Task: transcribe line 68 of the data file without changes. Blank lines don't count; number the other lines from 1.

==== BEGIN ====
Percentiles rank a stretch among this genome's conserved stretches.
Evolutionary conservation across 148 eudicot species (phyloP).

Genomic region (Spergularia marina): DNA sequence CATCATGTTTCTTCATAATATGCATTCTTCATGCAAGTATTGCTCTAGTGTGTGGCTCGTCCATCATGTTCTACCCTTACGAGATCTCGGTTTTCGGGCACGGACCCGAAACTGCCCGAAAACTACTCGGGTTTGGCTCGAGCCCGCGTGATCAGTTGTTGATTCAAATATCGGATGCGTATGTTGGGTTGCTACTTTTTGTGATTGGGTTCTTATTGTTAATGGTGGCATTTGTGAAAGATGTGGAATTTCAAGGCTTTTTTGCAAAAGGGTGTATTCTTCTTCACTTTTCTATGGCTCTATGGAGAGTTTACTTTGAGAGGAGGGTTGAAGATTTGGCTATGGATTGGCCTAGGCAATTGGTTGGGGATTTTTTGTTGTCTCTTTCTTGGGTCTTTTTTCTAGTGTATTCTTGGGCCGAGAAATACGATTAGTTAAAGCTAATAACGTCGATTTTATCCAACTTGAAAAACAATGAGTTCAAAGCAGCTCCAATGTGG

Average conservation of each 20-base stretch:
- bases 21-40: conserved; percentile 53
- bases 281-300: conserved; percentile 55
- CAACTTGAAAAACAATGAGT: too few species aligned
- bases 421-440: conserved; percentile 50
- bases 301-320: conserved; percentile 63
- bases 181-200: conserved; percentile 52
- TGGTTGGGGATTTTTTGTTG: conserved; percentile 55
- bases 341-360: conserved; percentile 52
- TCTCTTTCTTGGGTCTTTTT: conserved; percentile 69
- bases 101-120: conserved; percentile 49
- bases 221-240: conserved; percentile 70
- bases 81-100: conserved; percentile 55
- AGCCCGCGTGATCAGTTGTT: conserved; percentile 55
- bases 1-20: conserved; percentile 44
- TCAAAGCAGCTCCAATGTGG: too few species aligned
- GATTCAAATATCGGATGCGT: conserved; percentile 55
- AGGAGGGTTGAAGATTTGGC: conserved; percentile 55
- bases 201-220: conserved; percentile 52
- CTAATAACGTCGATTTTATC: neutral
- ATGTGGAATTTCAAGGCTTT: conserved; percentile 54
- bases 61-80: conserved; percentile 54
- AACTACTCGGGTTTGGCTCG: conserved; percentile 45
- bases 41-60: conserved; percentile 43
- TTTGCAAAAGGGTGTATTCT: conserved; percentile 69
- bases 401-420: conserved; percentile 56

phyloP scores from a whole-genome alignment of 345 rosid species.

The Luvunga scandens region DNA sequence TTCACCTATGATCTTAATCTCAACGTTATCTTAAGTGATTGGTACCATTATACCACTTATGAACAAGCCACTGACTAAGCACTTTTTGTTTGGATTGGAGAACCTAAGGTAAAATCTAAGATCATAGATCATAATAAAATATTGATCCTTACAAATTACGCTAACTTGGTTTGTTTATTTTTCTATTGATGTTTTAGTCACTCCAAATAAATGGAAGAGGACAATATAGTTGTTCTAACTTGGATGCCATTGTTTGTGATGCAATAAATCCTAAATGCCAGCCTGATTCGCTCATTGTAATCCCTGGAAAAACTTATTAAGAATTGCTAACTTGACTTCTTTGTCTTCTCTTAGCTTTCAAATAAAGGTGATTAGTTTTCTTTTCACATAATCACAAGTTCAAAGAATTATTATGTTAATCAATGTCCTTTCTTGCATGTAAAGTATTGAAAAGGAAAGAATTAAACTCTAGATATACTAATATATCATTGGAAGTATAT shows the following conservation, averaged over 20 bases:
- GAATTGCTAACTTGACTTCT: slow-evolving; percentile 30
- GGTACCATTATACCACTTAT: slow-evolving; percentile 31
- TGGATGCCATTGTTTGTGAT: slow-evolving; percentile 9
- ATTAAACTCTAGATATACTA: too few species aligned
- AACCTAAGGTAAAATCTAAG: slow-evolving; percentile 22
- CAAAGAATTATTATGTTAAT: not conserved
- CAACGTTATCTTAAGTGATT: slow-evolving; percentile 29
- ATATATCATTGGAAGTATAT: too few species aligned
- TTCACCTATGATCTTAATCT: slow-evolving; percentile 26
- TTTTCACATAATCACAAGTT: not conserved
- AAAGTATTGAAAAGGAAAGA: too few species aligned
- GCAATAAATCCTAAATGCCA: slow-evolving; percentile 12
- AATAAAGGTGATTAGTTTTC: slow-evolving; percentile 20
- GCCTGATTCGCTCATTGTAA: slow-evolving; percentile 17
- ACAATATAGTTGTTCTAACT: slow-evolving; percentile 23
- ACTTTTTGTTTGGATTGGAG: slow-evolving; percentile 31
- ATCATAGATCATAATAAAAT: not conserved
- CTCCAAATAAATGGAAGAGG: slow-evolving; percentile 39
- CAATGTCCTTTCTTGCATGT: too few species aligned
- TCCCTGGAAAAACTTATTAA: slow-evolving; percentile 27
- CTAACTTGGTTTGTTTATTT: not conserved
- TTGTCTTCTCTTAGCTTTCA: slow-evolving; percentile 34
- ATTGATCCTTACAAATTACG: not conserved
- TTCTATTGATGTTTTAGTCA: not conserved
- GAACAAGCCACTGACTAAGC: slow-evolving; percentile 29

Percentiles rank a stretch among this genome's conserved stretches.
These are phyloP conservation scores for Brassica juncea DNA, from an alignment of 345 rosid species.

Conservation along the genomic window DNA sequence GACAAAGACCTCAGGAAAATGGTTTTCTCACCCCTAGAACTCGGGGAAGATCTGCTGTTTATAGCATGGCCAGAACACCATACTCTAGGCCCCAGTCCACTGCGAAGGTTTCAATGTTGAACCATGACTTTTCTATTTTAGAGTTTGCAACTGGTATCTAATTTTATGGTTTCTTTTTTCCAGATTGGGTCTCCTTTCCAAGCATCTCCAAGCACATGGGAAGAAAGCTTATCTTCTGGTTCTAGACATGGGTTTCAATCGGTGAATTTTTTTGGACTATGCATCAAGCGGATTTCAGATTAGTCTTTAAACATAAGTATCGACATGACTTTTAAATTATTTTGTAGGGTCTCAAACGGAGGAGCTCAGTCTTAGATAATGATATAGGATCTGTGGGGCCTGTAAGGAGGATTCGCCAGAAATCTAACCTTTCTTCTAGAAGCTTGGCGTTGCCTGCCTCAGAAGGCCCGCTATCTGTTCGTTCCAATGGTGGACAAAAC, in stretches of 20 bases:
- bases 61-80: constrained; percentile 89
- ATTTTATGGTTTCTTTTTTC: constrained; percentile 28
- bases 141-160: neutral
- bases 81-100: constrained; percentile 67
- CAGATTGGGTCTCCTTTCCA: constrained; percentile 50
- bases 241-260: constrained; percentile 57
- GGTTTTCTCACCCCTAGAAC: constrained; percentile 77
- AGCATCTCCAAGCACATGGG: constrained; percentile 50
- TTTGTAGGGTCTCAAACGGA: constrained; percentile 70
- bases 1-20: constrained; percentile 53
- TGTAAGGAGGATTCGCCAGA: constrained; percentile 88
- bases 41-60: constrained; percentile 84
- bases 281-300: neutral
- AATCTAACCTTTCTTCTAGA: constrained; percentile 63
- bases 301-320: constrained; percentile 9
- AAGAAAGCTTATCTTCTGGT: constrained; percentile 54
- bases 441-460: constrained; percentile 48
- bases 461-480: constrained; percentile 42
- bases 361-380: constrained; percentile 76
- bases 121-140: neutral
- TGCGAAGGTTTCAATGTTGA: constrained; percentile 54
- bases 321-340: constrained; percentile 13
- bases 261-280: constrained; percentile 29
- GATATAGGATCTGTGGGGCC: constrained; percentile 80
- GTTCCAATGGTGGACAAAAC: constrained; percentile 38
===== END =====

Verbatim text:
- TTTGTAGGGTCTCAAACGGA: constrained; percentile 70